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Arkansas Wing

Arkansas CAP battles floods, hurricanes and tornadoes

The Arkansas Wing had a busy year in 2008. After massive flooding drenched the state, the wing flew John Moran, a member of Gov. Mike Beebe’s staff, as well as state and Federal Emergency Management Agency officials above the White River. Normally, the river is about one-quarter mile across. During the 2008 floods, though, the river expanded to more than 8 miles wide, affecting residential areas as well as the state’s agriculture.

Also in 2008, Hurricane Ike pummeled the U.S. Southern coastline, causing major damage. Arkansas Wing volunteers mobilized with hundreds of other CAP members from other states to eventually accumulate more than 18,700 man-hours and more than 40,000 photographs.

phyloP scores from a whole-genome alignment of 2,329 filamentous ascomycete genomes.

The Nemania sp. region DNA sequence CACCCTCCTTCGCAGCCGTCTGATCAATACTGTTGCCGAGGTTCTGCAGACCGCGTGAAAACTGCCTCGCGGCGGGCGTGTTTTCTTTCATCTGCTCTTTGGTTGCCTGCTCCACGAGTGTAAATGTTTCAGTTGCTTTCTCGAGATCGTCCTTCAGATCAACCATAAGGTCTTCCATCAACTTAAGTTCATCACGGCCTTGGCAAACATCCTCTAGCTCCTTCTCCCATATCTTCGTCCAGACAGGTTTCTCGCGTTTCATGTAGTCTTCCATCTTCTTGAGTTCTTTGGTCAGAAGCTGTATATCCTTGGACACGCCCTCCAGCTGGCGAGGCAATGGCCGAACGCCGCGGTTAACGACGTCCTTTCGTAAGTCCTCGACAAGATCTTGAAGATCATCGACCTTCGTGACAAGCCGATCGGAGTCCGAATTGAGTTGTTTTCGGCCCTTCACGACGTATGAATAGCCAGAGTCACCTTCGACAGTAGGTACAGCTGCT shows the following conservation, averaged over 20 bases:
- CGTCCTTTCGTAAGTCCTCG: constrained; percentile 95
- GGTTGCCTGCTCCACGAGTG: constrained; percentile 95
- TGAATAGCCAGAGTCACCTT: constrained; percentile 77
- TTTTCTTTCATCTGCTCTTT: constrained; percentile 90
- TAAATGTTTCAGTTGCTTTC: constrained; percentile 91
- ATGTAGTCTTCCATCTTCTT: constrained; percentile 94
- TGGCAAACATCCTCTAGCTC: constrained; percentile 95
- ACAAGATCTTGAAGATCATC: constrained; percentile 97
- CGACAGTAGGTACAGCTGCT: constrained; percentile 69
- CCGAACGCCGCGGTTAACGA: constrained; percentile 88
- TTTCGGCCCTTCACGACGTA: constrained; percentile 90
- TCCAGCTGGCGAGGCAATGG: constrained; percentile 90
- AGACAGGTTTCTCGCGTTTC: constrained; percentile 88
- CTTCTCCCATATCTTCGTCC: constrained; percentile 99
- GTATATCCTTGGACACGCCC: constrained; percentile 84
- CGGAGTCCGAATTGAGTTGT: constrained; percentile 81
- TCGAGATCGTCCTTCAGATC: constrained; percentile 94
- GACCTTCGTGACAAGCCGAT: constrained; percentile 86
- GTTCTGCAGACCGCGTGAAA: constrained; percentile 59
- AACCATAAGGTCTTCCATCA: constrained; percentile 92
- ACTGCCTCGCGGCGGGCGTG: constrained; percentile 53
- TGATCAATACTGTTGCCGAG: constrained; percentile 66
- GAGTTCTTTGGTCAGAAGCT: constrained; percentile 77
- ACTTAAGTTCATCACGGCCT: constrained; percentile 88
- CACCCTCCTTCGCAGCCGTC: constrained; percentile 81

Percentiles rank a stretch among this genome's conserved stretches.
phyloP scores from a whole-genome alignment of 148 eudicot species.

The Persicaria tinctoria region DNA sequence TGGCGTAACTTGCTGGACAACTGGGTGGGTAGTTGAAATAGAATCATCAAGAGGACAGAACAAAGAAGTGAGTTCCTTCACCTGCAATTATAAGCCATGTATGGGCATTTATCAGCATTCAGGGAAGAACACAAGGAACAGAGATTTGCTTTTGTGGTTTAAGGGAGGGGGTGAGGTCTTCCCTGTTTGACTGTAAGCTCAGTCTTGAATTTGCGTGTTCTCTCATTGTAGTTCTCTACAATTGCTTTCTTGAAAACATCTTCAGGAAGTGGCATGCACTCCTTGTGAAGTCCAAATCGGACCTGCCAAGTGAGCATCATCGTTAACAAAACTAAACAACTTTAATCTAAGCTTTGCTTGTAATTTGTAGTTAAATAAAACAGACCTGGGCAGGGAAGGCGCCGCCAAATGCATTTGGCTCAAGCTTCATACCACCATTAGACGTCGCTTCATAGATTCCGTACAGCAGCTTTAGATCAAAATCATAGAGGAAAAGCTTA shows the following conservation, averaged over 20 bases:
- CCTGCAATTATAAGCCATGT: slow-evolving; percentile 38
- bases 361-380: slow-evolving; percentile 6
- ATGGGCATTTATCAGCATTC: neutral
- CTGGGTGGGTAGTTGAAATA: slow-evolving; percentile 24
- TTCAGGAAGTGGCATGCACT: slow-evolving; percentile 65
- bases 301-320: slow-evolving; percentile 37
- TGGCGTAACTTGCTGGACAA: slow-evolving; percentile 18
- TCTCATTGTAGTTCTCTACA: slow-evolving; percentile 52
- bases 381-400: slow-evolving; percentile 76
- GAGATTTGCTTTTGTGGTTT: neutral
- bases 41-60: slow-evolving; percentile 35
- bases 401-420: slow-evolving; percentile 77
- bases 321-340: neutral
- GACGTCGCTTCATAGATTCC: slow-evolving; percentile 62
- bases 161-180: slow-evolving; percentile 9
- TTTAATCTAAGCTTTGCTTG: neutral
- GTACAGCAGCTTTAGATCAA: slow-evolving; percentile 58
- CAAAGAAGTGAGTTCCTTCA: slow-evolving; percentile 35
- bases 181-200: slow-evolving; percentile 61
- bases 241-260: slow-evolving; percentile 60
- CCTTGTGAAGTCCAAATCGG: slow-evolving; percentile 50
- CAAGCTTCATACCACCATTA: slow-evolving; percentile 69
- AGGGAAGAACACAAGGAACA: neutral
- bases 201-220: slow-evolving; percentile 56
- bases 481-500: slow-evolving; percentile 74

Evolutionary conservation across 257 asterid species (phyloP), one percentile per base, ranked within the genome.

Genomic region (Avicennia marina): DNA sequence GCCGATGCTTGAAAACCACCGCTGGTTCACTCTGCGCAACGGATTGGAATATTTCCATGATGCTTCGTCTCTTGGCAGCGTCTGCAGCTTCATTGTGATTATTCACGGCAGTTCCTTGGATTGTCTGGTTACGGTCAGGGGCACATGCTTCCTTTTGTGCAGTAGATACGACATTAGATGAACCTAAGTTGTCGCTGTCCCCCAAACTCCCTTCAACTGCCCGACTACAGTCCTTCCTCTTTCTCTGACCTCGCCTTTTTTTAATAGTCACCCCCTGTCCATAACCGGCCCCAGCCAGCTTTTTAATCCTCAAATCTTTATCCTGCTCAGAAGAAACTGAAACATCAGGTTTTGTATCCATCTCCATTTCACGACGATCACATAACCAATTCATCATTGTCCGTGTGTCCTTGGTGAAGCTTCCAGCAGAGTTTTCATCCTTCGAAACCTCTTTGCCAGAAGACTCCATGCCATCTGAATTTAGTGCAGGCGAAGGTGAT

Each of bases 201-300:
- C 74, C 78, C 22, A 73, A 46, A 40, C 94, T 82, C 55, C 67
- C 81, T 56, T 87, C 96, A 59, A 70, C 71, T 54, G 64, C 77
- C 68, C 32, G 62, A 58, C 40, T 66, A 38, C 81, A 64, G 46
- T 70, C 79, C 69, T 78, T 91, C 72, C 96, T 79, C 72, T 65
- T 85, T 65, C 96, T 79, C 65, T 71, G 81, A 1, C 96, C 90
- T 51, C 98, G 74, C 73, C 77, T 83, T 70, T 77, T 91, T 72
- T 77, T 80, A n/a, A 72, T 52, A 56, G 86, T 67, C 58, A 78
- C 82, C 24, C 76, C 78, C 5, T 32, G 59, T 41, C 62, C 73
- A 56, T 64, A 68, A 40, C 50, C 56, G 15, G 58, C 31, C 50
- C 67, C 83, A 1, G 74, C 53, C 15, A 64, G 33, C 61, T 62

As if flooding and the massive hurricane weren’t enough, Arkansas was also hit with numerous tornadoes in 2008. The state Department of Emergency Management requested Civil Air Patrol’s assistance to search for missing residents, take aerial photography of land damage and help clean up around homes, businesses and schools ripped apart by tornadoes.

The Arkansas Wing flew 18 sorties to photograph damage at numerous sites, including Little Rock Air Force Base. Lt. Col. Terry Thompson flew Little Rock-based National Weather Service meteorologist John Lewis in a CAP plane to track the path of the tornado. It wound up being 123 miles long — one of the longest ever recorded in U.S history.

Maj. Bobby Allison, left, and Capt. Adam Boyd — both members of CAP’s Arkansas Wing — inspect a plane crushed by a hangar on April 5, 2008, on the flight line at North Little Rock Municipal Airport. Photo by Maj. Blake Sasse, Arkansas Wing
Maj. Bobby Allison, left, and Capt. Adam Boyd — both members of CAP’s Arkansas Wing — inspect a plane crushed by a hangar on April 5, 2008, on the flight line at North Little Rock Municipal Airport. Photo by Maj. Blake Sasse, Arkansas Wing
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